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Update.

Syrian and Iraqi forces have made solid contact on the border, with Iranians proxies present. The SAA then moved, swiftly, towards T2 airbase, into Deyr-ez-Zor province. With the collapsing ISIS front line, large gains become easier and easier.

South of Raqqa Tiger Force has taken Resafa, an important crossroads that controls the path south out of Raqqa. This cuts off the SDF from further gains southward, barring an outright engagement of Syrian forces.

There is also a preparation for an offensive out of Ithriya towards Rusafa (not to be confused with Resafa) which will close the pocket, and connect the SAA south-west of Raqqa, with the SAA group around Khanaser.

Likely in the vein of trying to slow the Syrian offensive, the US has shot down a Syrian Su-22. The pilot fell in SDF controlled territory and his exact fate is unclear, though Syrian sources claim he has bin rescued. In response Russia has suspended the agreement on coordinating

žсвобожденная *еса„а - Colonel Cassad
”ейс‚вия САА в п€овин†ии ”ей€-эз-—о€: diana_mihailova
Шии‚ский мос‚ - Colonel Cassad
Си€ийская А€мия заняла *еса„ƒ - Colonel Cassad
*Ф п€ек€а‰ае‚ со‚€ƒдни‡ес‚во с США в Си€ии - Colonel Cassad
Ÿило‚ спасен - Colonel Cassad
NEWSru.com :: -
‘ƒдем соп€овожда‚Œ - ”енис œок€ƒˆин
NEWSru.com ::
’‹…од к г€ани†е - Colonel Cassad

5 Switchblade UAVs were shot down by the Syrians, in Deraa, in the wake of a developing Syrian effort to cut rebel supply lines out of Jordan. They also shot down a Jordanian Selex Falco UAV.

—а сегодняˆний денŒ Си€ийская а€абская а€мия сбила 5 ‘›А-камикадзе Switchblade в ”а€аа: diana_mihailova
˜о€данский ‘›А Selex ES Falco над си€ийской п€овин†ией ”а€аа : diana_mihailova
http://charly015.blogspot.com/2017/0...-en-siria.html

Meanwhile al-Mayyadin was hit by a barrage of Iranian IRBMs. This is a response to the recent terrorist attack on Iran, and is rather reminiscent of the Russian cruise missile barrage, after the downing of a Russian airliner over Egypt.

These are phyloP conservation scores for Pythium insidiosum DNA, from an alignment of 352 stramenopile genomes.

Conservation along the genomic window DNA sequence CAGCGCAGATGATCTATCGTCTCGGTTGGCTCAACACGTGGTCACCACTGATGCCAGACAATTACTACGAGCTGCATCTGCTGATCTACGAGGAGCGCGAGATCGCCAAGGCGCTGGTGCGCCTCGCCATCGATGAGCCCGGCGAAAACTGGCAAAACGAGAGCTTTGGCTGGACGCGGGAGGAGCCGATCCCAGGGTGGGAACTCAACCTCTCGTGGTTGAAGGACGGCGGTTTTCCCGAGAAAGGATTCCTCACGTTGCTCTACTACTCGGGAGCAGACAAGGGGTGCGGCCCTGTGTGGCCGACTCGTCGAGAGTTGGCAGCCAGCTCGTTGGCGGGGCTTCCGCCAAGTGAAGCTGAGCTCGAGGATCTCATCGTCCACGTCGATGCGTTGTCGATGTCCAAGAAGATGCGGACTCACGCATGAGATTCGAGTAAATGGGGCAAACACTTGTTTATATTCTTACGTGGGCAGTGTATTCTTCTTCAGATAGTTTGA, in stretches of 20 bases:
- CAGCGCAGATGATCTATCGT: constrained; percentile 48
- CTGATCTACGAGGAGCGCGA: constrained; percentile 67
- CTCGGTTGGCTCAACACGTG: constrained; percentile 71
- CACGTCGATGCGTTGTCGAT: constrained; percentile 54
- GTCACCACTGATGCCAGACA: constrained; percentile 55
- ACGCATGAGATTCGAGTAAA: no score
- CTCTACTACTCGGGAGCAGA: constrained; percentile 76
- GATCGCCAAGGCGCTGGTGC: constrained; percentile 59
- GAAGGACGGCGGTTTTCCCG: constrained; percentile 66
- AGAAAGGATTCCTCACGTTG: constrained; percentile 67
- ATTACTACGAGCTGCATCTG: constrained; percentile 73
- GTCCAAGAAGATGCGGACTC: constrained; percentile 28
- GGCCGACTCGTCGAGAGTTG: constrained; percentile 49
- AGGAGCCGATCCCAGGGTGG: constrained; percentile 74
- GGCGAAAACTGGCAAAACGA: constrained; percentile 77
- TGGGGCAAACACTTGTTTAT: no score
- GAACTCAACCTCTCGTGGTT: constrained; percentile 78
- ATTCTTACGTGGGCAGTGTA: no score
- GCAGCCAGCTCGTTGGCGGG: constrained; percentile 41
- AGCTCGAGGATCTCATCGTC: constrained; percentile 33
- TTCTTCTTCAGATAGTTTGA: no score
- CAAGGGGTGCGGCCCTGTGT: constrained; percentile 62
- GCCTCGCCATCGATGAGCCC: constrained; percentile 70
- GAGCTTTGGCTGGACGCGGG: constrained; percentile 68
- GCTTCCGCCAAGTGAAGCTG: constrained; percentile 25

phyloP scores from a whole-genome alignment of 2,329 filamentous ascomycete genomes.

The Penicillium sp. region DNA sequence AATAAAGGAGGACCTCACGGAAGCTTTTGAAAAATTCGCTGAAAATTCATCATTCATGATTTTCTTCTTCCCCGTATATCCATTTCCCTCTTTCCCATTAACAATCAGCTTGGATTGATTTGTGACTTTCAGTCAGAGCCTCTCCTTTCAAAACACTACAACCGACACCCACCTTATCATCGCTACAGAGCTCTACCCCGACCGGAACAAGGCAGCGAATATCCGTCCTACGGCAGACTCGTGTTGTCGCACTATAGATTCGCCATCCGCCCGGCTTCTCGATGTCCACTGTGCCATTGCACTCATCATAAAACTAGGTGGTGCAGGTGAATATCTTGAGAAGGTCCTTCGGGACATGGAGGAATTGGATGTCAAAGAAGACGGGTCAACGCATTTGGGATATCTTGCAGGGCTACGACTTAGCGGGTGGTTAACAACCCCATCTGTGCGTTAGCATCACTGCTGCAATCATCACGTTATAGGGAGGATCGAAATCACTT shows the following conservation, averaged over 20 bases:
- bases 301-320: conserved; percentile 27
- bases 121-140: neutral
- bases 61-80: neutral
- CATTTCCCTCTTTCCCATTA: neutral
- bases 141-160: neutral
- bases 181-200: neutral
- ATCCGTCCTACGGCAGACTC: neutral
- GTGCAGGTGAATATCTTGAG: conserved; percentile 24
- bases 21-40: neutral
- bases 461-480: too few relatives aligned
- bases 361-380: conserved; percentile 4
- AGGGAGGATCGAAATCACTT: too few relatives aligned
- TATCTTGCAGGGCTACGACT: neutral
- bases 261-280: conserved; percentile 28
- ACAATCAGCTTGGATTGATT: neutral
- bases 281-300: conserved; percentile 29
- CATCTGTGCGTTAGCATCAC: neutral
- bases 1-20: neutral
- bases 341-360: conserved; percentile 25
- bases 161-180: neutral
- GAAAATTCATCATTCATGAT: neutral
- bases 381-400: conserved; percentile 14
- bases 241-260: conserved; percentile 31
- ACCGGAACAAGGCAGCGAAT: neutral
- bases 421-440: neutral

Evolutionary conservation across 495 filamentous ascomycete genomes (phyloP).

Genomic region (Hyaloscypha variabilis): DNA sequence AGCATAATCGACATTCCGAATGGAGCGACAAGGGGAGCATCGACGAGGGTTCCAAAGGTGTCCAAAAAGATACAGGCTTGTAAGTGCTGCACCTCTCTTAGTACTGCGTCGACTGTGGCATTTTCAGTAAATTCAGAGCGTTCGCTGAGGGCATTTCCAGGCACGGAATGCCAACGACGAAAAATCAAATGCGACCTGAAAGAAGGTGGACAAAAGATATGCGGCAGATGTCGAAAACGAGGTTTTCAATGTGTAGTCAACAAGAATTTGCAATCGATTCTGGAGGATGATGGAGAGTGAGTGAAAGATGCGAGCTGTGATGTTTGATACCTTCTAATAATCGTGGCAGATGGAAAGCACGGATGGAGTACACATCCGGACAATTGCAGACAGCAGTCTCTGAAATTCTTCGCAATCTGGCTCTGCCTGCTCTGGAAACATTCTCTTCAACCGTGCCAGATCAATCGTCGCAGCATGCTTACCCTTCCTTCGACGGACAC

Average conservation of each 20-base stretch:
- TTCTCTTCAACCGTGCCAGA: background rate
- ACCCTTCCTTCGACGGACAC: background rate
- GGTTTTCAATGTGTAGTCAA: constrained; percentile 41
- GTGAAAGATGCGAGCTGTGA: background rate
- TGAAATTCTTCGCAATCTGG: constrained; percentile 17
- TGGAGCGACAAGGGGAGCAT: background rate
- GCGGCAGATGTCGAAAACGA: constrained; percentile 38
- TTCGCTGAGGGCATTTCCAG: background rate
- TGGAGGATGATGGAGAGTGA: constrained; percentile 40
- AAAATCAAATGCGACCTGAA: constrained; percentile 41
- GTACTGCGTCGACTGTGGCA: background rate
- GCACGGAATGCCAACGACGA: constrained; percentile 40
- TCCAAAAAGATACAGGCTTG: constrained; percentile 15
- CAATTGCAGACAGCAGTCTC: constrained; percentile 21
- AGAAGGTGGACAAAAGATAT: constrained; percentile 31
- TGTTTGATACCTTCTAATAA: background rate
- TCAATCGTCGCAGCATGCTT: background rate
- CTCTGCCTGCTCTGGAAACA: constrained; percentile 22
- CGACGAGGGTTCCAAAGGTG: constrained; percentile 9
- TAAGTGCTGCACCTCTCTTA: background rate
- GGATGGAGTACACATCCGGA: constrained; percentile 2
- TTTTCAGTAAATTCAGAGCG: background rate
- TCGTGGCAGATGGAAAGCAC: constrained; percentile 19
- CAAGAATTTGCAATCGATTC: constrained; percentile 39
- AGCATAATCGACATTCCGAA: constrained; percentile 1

Ÿо€аженн‹е в‡е€а и€анской €аке‚ой †ели в за…ва‡енном боевиками …али„а‚а си€ийском го€оде АлŒ-œайядин: diana_mihailova
˜€ан наноси‚ о‚ве‚н‹й ƒда€. США сбили си€ийский Сƒ-22 - Colonel Cassad
˜€анские €аке‚н‹е ƒда€‹ по †елям в Си€ии - bmpd

Russia claims their airstrike on Raqqa killed al-Baghdadi, a major ISIS leader. Evidence however is scant.

*езƒлŒ‚а‚‹ ƒда€а ’šС *оссии по *акке - bmpd
https://citeam.org/investigating-the...d-isis-leader/

Some interesting footage of Syrian helos being used as bombers.

œи-24 ’’С Си€ии бомби‚ боевиков в ”а€аа (ФžТž): diana_mihailova
https://www.youtube.com/watch?v=zH9VJWn2mxQ

Footage of Russian Ka-52s using Vikhr-1 ATGMs in Syria.

bmpd.livejournal.com/2655761.html

There are unconfirmed claims that Russian air defense intercepted two objects near Kheimeem.

У‚ве€ждае‚ся, ‡‚о Ÿ’ž Хмеймима пе€е…ва‚ила над мо€ем два неопознанн‹… обŠек‚а : diana_mihailova

The A-50U remains active in Syria.

А-50У бовой 33 к€асн‹й на авиабазе Хмеймим: diana_mihailova

Syria plans to create pro-state militias like the Iranian Basidj. It's not clear how this relates to Russian efforts to re-stablish a Syrian Army through the 4th and 5th Army Corps.

œемо€андƒм о создании в Си€ии п€оп€ави‚елŒс‚венн‹… мили†ий, подобн‹… и€анскомƒ опол‡ениŽ ‘асидж: diana_mihailova

US projections for aiding the Kurds.

—аплани€ованная на 2018 г. аме€иканская военная помо‰Œ кƒ€дам - bmpd

An interesting info-graphic on Jihadis returning to their home countries.

СколŒко боевиков …али„а‚а возв€а‚илосŒ в •в€опƒ из Си€ии и ˜€ака: diana_mihailova

This photo is allegedly from Syria, but I have my doubts. It's a burned out T-90 turret, with two Russian Marines posing with it.

Т-90А в Си€ии - Andrei-bt

An interesting article from Oryx blog on continuing Russian deliveries of armor and artillery to Syria.

Oryx Blog: Syria Rearms: Russian deliveries of BMP-2s and 2S9s arrive

Rumors continue that high level ISIS figures are being evacuated with the involvement of the US-led coalition.

США ƒ‡ас‚вƒŽ‚ в пе€еб€оске клŽ‡ев‹… „игƒ€ ˜“˜› из *акки: diana_mihailova

Russian continues to para-drop supplies into Deyr-ez-Zor.

Сб€ос гƒмани‚а€н‹… г€ƒзов в ”ей€-*з-—о€ с ˜л-76œ” и немного п€о ƒзел ав‚оепки А”-47У(ФžТž, ’˜”•ž): diana_mihailova

Meawhile Turkey stands with Qatar in the recent rift, and Qatar is rapidly trying to make friends with Russia.

Turkey throws support behind Qatar in rift with Gulf Arabs | Reuters

Last edited by Feanor; June 20th, 2017 at 02:54 AM.
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Old June 20th, 2017   #2970
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Newest info is that the SDF are holding the pilot and he is safe. Good, at least this will help in deescalation. I still don't know if he was bombing the SDF or not, if an SDF unit called for US assistance or if the US did yet another attack to hold the SAA's dash forward.

And in the same day Iran launched a salvo of quasi-ballistic missiles? Exciting times